2013 Year Group – 10 Year Reunion, Year Rep: Zoë Allatson and Nakita Wilson 1983 Year Group – 40 Year Reunion, Year Rep: Eliza Bellmaine (Edwards) 2008
Group – 15 Year Reunion, Year Rep: Olivia McKay
2003 Year Group – 20 Year
43 St
Association THE BULLETIN
1993 Year Group – 30 Year Reunion, Year Rep: Joanna Chamberlain (Grant) Reunion, Reps: Christa Ray (Block), Laura Waters (Phillips-Waite) , Fiona Allen (Richardson) Catherine’s

Miss Pamela (Judy) Shaw (’66)


Judy attended St Catherine’s from 1959 until 1966, a day girl for four years and then a boarder. She was in Langley House and enjoyed Sport, particularly Tennis which she continued to play with the St Catherine’s Old Girls' Association upon leaving School.

Judy loved music and soon began piano lessons at St Catherine’s. She played the hymns in Morning Assembly and again in the Boarding House after dinner. She was made a Probationer in her final year.

On leaving School, Judy trained as a kindergarten teacher at the Kindergarten Teachers’ College and on graduating began a career lasting more than 45 years. Judy became well known and respected amongst the kindergarten teaching community, particularly for her play-based approach to learning and her focus on fun, which were both relatively new approaches at the time.

Judy always felt the salaries she and her colleagues received were undervalued.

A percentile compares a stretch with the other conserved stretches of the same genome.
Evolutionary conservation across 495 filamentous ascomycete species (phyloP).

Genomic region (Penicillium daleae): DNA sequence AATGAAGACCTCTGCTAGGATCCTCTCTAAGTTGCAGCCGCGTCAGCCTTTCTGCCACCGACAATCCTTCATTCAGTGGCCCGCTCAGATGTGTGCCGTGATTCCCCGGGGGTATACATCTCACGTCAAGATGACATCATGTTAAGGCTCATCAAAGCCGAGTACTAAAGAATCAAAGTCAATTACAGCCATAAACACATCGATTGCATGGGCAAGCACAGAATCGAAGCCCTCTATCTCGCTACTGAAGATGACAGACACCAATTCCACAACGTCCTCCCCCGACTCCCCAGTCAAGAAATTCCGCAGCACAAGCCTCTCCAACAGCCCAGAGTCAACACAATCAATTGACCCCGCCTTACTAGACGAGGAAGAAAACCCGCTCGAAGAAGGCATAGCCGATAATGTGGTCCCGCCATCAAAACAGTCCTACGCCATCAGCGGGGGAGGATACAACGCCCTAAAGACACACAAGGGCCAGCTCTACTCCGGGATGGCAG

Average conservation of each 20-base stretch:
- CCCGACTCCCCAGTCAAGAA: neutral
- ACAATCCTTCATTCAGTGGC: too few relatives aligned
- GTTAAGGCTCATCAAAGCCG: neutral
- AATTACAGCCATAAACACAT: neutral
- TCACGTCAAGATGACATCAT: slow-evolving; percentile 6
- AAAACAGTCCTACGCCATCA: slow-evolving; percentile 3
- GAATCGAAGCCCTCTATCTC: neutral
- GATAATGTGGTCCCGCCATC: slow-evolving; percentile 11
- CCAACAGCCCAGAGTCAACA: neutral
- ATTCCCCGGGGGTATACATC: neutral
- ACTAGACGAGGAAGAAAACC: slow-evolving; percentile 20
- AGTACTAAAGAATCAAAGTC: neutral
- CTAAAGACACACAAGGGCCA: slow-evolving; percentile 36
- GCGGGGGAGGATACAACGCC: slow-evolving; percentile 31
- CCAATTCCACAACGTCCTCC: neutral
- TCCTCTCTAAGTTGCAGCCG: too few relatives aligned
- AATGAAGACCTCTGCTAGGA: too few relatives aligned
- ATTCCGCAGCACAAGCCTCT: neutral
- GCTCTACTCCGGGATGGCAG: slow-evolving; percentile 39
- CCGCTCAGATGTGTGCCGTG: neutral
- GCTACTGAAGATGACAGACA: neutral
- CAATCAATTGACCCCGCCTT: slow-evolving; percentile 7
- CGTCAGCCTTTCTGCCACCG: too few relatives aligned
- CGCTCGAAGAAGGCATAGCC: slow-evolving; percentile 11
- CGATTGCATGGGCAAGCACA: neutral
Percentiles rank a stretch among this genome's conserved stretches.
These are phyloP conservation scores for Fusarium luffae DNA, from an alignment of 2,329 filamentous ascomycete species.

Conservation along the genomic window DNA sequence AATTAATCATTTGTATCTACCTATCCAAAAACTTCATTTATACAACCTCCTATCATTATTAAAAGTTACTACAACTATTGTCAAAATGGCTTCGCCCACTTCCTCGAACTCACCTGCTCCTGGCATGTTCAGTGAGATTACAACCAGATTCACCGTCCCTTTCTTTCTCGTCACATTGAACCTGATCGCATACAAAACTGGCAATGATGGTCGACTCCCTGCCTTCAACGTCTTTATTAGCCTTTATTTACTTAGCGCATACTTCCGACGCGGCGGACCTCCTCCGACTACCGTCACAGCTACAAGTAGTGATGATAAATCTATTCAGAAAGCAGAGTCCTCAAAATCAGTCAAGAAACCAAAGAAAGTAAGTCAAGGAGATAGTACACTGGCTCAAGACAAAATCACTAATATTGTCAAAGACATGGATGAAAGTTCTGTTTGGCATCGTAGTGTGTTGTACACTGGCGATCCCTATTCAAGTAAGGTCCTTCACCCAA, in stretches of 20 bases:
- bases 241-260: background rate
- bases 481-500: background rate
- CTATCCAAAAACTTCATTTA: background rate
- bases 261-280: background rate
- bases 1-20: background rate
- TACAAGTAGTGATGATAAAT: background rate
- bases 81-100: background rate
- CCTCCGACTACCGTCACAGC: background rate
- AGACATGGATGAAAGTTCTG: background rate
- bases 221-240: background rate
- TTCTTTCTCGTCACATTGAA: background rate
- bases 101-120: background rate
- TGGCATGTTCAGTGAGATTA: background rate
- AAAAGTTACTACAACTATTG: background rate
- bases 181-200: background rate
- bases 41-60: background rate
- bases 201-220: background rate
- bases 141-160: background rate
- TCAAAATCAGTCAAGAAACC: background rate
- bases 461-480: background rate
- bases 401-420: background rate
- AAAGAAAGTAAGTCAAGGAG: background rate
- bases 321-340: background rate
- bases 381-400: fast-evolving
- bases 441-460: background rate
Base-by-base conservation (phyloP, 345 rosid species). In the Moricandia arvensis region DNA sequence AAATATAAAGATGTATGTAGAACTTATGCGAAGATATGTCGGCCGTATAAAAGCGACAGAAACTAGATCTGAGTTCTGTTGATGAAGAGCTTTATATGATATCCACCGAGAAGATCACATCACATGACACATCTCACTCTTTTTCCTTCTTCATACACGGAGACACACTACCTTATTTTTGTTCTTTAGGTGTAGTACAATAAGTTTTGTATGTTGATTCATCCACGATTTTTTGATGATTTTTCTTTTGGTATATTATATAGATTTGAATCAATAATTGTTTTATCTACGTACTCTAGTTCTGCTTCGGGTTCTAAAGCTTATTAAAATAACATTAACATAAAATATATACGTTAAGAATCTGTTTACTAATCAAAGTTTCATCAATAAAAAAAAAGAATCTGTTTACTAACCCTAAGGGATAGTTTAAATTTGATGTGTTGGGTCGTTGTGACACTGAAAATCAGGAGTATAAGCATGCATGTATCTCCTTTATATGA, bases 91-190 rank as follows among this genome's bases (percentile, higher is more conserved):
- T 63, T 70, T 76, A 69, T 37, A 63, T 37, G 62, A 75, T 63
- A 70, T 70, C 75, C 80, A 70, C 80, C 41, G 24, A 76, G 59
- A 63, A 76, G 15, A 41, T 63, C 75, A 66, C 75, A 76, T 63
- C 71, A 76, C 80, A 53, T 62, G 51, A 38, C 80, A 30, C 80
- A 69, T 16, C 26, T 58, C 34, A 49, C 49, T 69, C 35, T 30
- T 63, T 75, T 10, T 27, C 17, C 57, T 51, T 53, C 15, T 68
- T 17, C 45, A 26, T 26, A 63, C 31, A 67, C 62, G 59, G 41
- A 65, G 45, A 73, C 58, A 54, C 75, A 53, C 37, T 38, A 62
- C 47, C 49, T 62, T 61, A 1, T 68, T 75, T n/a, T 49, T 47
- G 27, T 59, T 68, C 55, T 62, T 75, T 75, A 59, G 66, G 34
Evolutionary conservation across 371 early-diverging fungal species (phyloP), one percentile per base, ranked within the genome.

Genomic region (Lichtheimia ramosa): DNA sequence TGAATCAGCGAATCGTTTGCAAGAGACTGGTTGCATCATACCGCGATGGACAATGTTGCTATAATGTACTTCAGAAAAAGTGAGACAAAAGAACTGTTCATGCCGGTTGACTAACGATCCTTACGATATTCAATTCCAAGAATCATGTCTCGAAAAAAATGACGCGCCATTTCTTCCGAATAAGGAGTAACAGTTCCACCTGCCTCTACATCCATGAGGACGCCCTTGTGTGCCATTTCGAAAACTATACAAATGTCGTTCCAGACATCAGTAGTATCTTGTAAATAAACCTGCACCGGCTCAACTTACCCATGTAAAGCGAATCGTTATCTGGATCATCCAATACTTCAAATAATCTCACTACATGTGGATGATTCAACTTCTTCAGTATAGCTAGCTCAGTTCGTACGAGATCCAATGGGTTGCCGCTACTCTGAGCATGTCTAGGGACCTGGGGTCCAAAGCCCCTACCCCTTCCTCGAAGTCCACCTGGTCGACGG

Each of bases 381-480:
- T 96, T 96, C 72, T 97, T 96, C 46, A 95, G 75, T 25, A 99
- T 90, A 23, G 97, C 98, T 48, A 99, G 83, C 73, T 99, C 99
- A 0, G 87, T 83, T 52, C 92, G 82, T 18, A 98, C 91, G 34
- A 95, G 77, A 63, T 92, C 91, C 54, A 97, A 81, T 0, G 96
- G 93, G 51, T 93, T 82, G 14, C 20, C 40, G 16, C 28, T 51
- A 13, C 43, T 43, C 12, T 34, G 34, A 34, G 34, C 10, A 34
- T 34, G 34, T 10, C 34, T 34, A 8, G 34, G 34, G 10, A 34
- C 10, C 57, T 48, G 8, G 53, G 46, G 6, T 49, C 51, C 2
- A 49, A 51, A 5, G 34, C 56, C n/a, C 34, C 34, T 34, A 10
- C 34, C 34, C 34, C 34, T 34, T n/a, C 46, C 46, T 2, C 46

She joined the Union and supported the early campaigns on pay parity for kindergarten teachers with school teachers. True parity was finally achieved in 2020.

Judy gained an Associate in Music Diploma at Melbourne University. She used music to great effect in her teaching, building confidence in the children and assisting newly arrived refugee children to learn English. She also taught piano privately to many children at her home.

Judy sang with several well-regarded choirs including the Star Chorale and the Victorian Women’s Trust Choir. She played recorder with the Melbourne Recorder Orchestra. She was an active member of a walking group and a member of the National Trust for many years, including an Inaugural President of National Trust Connections.

Judy dedicated her working life to guiding hundreds of pre-schoolers through kinder and giving them their first educational foundations.


She was loved and admired – a daughter, sister, aunty, teacher, and friend.

21 April 1949 – 29 July 2023

Mrs Caroline Sargood (Shaw ’67)